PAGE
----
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Dr. Azmi then presented her examination of the culture of student workload that offers insights into curriculum design, highlighting the critical balance between academic excellence and students’ welfare. The project aims to improve educational practices to support students in achieving academic success while maintaining their mental health. With experts from the European Union and support from the ASEAN University Network, about 14 institutions in ASEAN participated in this project.

"We want to have a balanced learning experience, especially with the curriculum that offers a balanced mix of academic rigor and also students' well-being," Dr. Azmi stated. The research plans on establishing a curriculum for students that they can manage such that they can succeed both academically and personally without degradation in other facets.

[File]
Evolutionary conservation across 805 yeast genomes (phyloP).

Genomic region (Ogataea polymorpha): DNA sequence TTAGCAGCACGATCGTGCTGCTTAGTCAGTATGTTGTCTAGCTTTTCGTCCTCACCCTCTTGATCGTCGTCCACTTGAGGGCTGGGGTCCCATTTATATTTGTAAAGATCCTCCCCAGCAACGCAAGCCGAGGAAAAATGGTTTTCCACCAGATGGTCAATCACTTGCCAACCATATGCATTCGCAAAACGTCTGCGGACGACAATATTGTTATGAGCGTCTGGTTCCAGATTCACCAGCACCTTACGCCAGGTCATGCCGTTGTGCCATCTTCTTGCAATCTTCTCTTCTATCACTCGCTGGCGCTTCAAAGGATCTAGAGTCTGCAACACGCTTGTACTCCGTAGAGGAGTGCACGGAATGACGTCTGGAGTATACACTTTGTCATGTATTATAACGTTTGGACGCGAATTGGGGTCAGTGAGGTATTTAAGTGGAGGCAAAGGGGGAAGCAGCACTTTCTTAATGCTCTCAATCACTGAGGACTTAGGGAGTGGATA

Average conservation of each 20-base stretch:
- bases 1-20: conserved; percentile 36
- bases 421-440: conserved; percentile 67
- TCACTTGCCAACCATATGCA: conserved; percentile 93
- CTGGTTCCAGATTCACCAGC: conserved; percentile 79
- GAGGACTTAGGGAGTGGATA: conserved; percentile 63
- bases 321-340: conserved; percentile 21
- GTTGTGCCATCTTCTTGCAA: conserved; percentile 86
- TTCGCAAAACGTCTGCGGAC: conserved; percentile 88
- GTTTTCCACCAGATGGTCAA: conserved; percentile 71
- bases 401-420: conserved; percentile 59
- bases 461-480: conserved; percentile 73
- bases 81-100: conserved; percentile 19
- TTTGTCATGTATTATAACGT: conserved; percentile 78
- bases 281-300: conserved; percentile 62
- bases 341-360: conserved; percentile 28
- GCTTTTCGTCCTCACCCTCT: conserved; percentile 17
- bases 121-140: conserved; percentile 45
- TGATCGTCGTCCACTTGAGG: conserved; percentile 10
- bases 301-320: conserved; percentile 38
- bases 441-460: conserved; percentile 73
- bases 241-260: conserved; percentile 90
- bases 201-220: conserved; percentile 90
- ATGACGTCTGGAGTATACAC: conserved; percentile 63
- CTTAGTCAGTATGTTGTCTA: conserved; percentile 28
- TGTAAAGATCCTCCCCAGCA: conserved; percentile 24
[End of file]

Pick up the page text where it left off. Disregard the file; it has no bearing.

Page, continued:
This research focused on the Civil Engineering Bachelor’s degree course and utilized the same assessment tools as used in Prof. Yussof's study to determine student workload. Desk estimation, end-of-semester questionnaires, diaries, and logbooks, as well as focus group discussions each provided different perspectives on the real burden faced by students allowing for holistic evaluation of their learning experiences.